ITHACA, NY -- Tam and Christine Lam, daughters of the beloved owners of Saigon Kitchen on West State Street in downtown Ithaca, have opened their own cafe on Restaurant Row.
Taking over the space left behind by Mediterranean restaurant Sahara, which closed in 2018, Hound and Mare is a deviation from the Vietnamese roots of its owners. Christine just recently returned from L.A., where she spent the past four years. Hound and Mare, an idea she had had for years, finally came to fruition in the form of an L.A.-inspired restaurant that specializes in breakfast sandwiches, coffee and bakery items.
“I wanted to do something a little bit different,” Christine explains. “It’s a little bit hard working with family sometimes. I’m very opinionated and I know what I like and I know what I want, so I kind of wanted to separate myself from my parents a little bit.”
The name Hound and Mare comes from the Chinese zodiac animals of the two sisters, “Hound” for Tam and “Mare” for Christine. Tam handles the marketing of the business while simultaneously being the vice president of Warren Real Estate, and Christine runs the day-to-day of the restaurant.
“Originally it was supposed to be a lunch concept,” Christine explains. “When I first got back from L.A., I just felt like there wasn’t anywhere you could get a quick lunch that wasn’t super heavy.”
Taking inspiration from L.A.’s food scene, which is dominated by fresh veggie dishes and light meals, the original menu for Hound and Mare was meant to be a step away from standard Ithaca dining.
“But then when we started construction,” Christine explains, “it ended up taking a lot longer than expected. We had planned to open up at the end of summer, but we didn’t make that benchmark. We were going into fall, and I just didn’t feel like people were going to be into salads and stuff for winter, so we pivoted to breakfast sandwiches.”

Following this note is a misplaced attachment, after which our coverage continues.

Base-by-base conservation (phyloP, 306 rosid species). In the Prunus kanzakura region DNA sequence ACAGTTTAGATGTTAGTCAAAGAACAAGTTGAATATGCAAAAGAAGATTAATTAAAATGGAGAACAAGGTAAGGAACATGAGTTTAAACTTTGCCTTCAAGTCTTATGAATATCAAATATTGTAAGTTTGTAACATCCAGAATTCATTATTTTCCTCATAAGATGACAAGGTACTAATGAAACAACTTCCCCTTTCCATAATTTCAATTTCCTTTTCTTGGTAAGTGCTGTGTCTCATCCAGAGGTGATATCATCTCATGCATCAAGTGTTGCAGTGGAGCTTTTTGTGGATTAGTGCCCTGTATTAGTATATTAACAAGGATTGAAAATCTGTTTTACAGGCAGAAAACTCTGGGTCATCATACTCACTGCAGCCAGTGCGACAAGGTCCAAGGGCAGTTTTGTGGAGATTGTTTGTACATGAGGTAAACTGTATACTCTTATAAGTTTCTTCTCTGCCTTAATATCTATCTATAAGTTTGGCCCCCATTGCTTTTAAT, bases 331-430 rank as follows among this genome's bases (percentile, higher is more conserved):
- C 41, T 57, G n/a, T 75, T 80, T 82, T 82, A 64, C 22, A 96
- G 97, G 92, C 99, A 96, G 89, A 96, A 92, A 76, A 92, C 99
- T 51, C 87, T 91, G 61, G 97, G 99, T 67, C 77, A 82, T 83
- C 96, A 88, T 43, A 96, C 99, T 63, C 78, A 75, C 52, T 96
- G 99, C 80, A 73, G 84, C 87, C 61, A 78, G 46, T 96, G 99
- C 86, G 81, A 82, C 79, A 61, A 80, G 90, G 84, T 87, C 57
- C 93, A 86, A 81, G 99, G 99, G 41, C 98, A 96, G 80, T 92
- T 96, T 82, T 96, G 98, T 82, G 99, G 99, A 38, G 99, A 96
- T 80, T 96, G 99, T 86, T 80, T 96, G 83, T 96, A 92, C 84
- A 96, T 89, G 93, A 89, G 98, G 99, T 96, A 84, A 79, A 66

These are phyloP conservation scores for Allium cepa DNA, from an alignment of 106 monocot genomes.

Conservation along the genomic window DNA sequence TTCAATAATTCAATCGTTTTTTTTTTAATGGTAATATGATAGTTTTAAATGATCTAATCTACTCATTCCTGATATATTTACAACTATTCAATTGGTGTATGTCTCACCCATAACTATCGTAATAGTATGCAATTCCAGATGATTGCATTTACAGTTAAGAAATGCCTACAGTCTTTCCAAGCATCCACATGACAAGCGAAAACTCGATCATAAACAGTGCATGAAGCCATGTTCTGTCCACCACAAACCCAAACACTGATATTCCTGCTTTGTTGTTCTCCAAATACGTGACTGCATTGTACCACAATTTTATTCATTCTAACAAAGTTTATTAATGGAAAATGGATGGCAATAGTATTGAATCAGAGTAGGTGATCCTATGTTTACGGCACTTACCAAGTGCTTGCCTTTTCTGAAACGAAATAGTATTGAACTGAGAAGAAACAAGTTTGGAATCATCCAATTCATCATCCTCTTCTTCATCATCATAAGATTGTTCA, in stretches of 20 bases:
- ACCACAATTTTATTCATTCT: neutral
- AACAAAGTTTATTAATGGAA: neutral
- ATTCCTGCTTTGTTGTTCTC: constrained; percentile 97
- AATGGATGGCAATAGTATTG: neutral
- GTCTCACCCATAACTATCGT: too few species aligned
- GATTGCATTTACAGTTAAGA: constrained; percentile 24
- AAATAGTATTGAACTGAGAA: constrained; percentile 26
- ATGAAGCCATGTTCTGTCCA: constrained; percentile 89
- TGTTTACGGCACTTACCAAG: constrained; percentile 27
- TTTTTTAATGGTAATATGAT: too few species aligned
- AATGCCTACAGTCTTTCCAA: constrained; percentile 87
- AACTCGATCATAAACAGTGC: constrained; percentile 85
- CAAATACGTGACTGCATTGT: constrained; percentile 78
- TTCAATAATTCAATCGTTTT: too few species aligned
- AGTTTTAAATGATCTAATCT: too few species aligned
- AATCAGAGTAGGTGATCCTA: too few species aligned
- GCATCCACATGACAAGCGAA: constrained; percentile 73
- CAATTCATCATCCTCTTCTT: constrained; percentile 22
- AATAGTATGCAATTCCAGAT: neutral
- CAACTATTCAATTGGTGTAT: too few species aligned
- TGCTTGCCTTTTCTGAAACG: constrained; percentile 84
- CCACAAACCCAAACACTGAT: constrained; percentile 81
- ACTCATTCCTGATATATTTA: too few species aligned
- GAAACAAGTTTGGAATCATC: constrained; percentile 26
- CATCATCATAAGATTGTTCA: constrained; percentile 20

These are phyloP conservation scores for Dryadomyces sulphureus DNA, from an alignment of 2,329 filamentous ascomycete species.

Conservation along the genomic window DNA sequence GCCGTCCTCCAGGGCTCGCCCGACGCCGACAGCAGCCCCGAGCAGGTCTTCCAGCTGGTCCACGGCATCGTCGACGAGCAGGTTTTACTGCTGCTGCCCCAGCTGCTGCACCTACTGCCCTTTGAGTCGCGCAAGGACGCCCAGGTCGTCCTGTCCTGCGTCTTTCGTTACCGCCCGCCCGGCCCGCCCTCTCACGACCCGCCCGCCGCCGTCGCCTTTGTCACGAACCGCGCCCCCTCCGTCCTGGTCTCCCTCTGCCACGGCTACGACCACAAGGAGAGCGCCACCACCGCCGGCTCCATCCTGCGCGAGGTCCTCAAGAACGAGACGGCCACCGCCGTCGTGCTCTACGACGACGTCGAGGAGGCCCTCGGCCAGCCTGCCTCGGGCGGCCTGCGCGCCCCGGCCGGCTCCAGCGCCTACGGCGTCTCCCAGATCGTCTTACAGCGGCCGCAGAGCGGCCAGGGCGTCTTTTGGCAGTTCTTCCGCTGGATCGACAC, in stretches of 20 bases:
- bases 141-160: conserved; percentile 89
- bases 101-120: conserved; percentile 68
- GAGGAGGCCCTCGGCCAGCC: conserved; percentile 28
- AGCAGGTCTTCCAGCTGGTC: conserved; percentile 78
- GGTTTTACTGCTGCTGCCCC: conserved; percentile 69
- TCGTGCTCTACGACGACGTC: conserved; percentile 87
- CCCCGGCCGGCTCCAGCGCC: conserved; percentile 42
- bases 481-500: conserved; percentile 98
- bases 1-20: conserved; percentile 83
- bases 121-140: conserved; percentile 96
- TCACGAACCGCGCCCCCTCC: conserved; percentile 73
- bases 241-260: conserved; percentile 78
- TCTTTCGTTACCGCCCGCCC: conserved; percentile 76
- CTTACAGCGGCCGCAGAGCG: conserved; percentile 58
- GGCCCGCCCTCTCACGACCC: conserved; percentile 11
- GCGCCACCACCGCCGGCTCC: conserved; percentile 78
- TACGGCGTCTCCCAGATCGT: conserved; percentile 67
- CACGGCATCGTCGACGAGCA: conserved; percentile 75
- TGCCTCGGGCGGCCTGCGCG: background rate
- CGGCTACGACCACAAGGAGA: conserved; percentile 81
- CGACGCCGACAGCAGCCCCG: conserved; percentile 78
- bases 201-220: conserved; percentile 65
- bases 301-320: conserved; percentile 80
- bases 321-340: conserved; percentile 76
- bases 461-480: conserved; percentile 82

Despite the shift from the original idea for the Hound and Mare menu, there is still an homage to L.A. in the form of the names of each kind of breakfast sandwich offered on the menu, which are named after streets in Los Angeles.
While some new arrivals to the restaurant industry may spend years trying to perfect their menu, Hound and Mare stands out in its intent to continually change its menu and excite its customers in new ways.
“February is a bit of a heavy month for us because we have the Super Bowl, Valentine’s Day, and Chinese New Year,” Christine said.
For the Super Bowl, Hound and Mare will begin to offer “burger boxes” that can be shared between friends and family. The restaurant will also be recruiting a close friend of Christine’s to offer Valentine’s Day fudge cakes featuring a floating champagne glass. Lastly, in time for Chinese New Year, the staff of Hound and Mare will compile their own messages for each customer, serving them inside of “head-sized” fortune cookies.
“Especially in the pandemic, people are always looking for any reason to celebrate and get excited” Christine said.
Opening a business in the middle of a pandemic is difficult to say the least, and while the established network of their parents has helped greatly in the success of Hound and Mare, the restaurant is another example of the long-standing relationship and trust between local businesses and the Ithaca community.
“I will say that growing up in Ithaca, I was like, ‘I can’t wait to get out,’” Christine confessed. “But then I went away, and I saw all these other communities and I realized I was so fortunate to have grown up here for so many different reasons, but for sure because of the community.”
Tam and Christine’s parents first immigrated to the United States in the 1970s after the Vietnam War.
“My parents obviously didn’t speak English when they first got here. But they would have people who helped them and never charged them or asked for anything in return. There have been so many people who have gone out of their way to help my parents, from helping them learn English or learn how to use a computer. Students who are here get a taste of that kind of community and then pay it forward. During graduation weekend, students will bring their parents to the restaurant just to meet my parents and be like ‘Oh, this is Mr. and Mrs. Lam. They’ve taken care of me all four years,’ and it’s very, very cute.”
It can be said that Hound and Mare is a symbol of duality on Restaurant Row; it is not one thing over another. It straddles the lines between its Ithacan roots and its L.A. inspiration, between its original conception and current execution, between its familial support and its deviation from tradition. There is no ideal customer that Tam and Christine envisioned and perhaps no final vision to strive for either. It is a business that is only possible through those who pay forward what has been given to them; an English lesson, a familiar face in their corner, a second home.